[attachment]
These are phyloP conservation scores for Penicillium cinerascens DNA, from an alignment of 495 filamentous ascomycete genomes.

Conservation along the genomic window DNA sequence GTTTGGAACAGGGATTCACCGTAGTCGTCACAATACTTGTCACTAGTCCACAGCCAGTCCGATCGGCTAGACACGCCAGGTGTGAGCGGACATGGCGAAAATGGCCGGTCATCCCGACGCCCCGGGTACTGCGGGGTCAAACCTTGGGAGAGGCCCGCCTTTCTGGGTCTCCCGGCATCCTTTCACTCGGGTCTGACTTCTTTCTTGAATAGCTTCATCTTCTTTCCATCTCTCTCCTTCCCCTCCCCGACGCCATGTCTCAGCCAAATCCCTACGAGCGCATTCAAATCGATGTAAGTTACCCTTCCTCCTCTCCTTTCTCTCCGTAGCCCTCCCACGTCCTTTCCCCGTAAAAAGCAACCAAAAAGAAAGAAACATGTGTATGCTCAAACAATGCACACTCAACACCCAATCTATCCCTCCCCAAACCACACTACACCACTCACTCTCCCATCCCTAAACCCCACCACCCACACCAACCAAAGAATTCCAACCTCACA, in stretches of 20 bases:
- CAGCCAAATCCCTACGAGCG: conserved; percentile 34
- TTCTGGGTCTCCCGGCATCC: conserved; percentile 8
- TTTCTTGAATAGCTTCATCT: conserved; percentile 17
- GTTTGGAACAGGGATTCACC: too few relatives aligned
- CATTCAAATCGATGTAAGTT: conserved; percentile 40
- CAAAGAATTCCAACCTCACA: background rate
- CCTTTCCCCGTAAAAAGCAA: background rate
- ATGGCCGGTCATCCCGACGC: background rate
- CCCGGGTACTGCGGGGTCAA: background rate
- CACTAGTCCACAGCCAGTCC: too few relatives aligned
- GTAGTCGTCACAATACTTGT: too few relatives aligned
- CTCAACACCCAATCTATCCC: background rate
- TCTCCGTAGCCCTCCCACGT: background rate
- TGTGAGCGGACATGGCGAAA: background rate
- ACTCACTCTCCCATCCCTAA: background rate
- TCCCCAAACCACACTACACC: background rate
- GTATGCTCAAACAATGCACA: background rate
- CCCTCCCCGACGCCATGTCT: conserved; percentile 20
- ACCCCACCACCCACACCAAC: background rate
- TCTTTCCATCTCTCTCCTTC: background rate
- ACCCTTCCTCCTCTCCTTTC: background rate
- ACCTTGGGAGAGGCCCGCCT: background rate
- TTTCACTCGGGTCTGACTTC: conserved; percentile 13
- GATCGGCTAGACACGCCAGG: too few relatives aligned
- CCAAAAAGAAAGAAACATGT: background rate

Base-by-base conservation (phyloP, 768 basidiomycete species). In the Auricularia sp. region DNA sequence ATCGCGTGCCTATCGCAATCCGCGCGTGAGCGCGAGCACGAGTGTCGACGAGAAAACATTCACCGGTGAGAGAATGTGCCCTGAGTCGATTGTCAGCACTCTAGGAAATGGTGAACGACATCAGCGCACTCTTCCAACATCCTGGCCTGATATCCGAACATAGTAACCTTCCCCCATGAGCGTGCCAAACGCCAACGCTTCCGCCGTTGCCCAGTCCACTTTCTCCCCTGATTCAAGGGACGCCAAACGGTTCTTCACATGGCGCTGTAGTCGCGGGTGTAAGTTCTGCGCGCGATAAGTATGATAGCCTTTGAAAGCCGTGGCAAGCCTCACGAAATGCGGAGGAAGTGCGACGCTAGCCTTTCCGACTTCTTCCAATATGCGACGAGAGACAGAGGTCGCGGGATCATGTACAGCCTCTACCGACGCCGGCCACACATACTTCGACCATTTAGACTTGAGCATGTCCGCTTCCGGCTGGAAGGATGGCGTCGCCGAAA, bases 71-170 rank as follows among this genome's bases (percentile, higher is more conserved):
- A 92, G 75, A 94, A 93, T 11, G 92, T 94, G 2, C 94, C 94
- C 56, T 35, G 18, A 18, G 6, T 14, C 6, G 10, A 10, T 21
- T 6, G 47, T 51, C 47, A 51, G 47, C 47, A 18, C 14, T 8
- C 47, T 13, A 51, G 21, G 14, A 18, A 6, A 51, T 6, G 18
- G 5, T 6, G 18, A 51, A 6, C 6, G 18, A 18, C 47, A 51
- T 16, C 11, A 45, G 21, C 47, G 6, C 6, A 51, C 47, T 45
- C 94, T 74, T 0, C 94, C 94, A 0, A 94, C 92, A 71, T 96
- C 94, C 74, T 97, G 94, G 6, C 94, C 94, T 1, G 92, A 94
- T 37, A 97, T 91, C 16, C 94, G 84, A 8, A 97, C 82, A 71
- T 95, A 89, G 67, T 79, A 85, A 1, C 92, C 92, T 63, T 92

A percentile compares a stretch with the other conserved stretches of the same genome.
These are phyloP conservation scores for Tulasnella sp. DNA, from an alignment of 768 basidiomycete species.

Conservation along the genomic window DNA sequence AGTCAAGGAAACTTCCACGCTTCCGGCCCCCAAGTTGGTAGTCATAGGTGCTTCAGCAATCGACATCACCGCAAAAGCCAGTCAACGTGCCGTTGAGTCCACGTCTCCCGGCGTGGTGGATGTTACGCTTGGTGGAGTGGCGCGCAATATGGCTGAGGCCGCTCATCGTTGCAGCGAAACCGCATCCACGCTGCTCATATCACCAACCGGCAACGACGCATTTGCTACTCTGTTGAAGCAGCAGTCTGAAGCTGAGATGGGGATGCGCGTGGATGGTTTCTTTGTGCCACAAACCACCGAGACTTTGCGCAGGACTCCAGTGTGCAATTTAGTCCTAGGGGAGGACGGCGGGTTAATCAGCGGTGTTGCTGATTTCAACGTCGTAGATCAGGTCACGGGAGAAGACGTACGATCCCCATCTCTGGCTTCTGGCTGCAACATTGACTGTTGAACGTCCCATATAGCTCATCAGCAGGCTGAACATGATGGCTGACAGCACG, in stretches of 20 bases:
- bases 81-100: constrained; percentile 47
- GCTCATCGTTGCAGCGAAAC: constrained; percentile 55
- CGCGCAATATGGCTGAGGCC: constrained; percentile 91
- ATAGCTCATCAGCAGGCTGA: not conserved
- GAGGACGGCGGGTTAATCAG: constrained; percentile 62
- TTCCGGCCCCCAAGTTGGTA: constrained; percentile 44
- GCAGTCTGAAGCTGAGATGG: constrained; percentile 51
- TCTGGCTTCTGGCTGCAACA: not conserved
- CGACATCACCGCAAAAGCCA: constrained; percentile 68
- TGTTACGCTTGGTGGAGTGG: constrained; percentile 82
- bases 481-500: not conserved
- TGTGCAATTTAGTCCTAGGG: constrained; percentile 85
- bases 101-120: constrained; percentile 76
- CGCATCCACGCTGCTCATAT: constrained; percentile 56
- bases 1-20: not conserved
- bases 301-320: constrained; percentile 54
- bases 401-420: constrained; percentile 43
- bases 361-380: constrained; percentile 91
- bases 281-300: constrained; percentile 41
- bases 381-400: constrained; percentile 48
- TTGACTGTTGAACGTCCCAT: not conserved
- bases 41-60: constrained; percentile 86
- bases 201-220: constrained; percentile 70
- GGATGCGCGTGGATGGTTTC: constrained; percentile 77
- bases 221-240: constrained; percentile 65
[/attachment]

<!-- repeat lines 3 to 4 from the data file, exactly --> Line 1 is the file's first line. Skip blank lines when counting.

- CAGCCAAATCCCTACGAGCG: conserved; percentile 34
- TTCTGGGTCTCCCGGCATCC: conserved; percentile 8